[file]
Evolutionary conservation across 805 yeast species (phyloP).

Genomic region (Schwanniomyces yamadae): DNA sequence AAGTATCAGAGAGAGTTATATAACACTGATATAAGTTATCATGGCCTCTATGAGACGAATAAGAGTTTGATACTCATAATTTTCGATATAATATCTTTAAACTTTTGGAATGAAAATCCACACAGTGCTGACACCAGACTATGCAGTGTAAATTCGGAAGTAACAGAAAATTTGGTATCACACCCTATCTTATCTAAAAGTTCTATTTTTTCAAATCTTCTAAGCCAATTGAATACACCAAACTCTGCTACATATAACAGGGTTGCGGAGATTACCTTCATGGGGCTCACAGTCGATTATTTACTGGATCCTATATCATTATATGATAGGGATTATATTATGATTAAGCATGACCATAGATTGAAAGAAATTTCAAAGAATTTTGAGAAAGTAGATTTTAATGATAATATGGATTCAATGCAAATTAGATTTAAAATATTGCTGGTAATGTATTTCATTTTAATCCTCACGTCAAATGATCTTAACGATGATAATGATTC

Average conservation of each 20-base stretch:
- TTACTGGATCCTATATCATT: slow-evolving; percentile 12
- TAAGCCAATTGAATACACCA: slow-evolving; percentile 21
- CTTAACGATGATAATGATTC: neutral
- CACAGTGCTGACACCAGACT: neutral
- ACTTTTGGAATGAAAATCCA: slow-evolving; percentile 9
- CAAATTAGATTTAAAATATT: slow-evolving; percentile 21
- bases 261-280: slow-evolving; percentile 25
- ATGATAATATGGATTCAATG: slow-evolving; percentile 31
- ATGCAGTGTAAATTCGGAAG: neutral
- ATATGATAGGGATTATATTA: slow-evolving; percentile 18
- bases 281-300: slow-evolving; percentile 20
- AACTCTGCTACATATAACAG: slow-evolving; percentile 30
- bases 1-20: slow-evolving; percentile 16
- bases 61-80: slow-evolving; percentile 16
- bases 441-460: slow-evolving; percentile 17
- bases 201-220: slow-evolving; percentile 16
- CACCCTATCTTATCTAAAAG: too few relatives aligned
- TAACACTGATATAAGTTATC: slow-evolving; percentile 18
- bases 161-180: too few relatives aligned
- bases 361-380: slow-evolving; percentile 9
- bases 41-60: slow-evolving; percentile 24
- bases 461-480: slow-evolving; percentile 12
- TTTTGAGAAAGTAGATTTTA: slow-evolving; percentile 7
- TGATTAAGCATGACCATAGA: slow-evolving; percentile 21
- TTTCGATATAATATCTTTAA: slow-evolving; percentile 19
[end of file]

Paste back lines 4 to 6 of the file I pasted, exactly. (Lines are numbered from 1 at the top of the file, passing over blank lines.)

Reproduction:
- TTACTGGATCCTATATCATT: slow-evolving; percentile 12
- TAAGCCAATTGAATACACCA: slow-evolving; percentile 21
- CTTAACGATGATAATGATTC: neutral